15. Feb 7, 2015 #14

    Andrew Mason

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    You have almost answered your question. To measure power you need two coils (1. a current transformer in series with the circuit having a very low resistance primary with few windings and many windings in the secondary 2. a voltage transformer which has a high resistance primary with many coils. Actual power is the product of the voltage x current using RMS values for each.) If the current and voltage are 180 degrees out of phase you will get a negative power reading. So when connecting the two coils into the circuit to measure power you have to make sure that the leads are not reversed. It is even more important if you are measuring 3 phase power. You will need a set of current and voltage coils for each phase.

    AM
     
  16. Feb 7, 2015 #15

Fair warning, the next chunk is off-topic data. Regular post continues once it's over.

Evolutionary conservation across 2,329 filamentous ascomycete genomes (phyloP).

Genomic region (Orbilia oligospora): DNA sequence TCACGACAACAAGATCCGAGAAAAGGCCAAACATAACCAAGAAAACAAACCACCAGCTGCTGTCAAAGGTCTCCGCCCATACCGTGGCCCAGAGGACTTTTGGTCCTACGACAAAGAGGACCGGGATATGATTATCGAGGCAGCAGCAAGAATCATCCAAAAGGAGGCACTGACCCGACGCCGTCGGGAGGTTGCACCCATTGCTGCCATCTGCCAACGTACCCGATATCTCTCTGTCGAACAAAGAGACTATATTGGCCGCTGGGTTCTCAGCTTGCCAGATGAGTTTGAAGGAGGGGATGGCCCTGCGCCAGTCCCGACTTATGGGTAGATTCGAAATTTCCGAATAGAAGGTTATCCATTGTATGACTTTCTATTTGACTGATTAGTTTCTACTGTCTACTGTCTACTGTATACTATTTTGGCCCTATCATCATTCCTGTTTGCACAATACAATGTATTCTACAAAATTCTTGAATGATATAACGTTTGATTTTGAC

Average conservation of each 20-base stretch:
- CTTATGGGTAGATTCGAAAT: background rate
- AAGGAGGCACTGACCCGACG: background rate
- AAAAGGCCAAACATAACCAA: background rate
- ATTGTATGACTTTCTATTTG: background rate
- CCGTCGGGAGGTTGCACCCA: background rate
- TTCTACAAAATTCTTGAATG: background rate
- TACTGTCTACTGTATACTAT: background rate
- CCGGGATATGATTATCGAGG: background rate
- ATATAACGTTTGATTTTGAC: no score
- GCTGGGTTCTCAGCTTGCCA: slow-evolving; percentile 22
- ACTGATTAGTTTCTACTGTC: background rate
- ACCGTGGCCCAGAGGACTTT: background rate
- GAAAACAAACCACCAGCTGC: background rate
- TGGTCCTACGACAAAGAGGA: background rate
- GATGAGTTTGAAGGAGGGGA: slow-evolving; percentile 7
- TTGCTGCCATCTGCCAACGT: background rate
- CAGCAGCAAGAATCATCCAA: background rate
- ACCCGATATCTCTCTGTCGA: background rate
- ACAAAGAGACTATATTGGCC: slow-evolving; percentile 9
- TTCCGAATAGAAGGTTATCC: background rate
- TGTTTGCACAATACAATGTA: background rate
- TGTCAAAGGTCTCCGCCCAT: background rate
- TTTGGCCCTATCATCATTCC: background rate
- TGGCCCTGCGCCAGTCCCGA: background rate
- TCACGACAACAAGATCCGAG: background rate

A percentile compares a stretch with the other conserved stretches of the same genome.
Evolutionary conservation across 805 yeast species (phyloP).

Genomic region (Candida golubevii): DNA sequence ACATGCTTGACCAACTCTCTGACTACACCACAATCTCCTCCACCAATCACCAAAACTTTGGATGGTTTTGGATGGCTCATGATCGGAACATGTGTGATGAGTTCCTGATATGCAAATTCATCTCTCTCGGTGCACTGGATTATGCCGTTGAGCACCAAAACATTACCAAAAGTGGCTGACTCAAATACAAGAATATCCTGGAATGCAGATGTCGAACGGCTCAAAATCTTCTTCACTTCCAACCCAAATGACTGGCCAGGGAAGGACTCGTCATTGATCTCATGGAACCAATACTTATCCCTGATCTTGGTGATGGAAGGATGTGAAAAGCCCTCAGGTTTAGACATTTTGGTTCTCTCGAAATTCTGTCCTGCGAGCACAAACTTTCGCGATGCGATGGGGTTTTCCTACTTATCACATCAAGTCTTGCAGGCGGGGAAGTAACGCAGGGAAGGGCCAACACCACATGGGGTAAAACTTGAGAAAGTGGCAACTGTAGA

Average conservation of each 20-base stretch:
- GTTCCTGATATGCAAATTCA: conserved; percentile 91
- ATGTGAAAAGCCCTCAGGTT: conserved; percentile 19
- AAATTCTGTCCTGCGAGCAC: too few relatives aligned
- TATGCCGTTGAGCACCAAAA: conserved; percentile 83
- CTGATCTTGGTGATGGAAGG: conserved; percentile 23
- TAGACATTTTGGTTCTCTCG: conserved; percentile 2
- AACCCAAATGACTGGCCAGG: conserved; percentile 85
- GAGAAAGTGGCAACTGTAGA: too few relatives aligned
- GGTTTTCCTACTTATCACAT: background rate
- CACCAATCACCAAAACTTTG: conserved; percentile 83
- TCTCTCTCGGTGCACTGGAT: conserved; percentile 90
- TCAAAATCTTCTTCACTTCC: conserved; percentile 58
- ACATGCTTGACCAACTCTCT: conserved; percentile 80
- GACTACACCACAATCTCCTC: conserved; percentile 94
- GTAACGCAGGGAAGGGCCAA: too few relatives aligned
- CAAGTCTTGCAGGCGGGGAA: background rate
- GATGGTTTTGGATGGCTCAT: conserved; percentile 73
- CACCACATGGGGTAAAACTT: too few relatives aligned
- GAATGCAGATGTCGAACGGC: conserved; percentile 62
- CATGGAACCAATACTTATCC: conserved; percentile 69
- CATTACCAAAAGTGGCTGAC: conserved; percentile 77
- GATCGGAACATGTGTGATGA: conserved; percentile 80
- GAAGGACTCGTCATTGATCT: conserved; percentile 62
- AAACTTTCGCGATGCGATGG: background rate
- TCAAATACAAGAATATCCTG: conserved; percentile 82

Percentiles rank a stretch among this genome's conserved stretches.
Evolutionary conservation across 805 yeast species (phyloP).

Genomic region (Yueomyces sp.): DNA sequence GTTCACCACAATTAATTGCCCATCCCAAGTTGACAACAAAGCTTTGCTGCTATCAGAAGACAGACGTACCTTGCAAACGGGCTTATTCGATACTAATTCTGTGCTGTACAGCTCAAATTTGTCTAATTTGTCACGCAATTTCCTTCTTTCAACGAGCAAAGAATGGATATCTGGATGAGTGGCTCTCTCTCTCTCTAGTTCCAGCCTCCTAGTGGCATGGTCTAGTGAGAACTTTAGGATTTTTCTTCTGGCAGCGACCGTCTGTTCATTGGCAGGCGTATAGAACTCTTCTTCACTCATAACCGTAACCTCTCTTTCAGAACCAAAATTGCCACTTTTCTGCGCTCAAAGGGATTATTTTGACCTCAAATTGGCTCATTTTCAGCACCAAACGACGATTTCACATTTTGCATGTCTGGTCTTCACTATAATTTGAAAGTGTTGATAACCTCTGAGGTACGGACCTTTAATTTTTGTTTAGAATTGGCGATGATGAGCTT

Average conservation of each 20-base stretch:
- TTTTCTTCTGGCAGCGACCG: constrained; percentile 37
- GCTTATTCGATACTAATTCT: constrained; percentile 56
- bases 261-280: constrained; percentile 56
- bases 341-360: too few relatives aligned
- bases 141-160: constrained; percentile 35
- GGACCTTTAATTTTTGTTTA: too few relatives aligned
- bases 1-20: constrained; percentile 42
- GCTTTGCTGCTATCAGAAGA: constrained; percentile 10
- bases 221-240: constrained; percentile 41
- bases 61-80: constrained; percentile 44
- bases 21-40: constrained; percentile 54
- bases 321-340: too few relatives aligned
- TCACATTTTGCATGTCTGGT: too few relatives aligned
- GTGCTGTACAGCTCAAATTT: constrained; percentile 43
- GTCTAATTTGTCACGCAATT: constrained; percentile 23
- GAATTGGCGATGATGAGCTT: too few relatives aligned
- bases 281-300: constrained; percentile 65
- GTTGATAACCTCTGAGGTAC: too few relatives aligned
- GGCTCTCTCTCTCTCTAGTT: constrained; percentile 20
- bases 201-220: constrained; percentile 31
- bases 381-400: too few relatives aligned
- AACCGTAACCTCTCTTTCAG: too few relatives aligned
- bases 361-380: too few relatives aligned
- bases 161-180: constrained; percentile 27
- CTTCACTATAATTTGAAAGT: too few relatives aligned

I don't think that's how it works. You only need two watt meters to measure 3 phase power. It's pretty simple to measure power. Vrms*Irms*cos theta, where theta is the angle between V and I. Now you still haven't answered my original question. How does the direction of winding (clockwise or counterclockwise) affect the polarity and if you say it doesn't, why do watt meters have polarity markings on them?
     
  17. Feb 7, 2015 #16

    Andrew Mason

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    You can do it with one meter. But the meter has to be able to determine the voltage and current in each phase. You may be able to do this by relating the third phase to the measurements of the other two.

    ?? What matters is the direction of the current in the coils (ie the direction of the 4 fingers using the right hand rule with the thumb pointing to the instantaneous north pole). That direction is independent of the whether the coil is wound clockwise or counter-clockwise. It depends only on the rate of change of flux in the area enclosed by the coil.

    If you were to have two secondary coils, one wound clockwise and the other wound counter-clockwise starting from the same place and ending in the same place, the leads at each end would always have opposite polarity (ie. would be 180 degrees out of phase) at any given instant. The current flowing in those coils would be in the same direction around the coil but opposite directions with respect to the leads.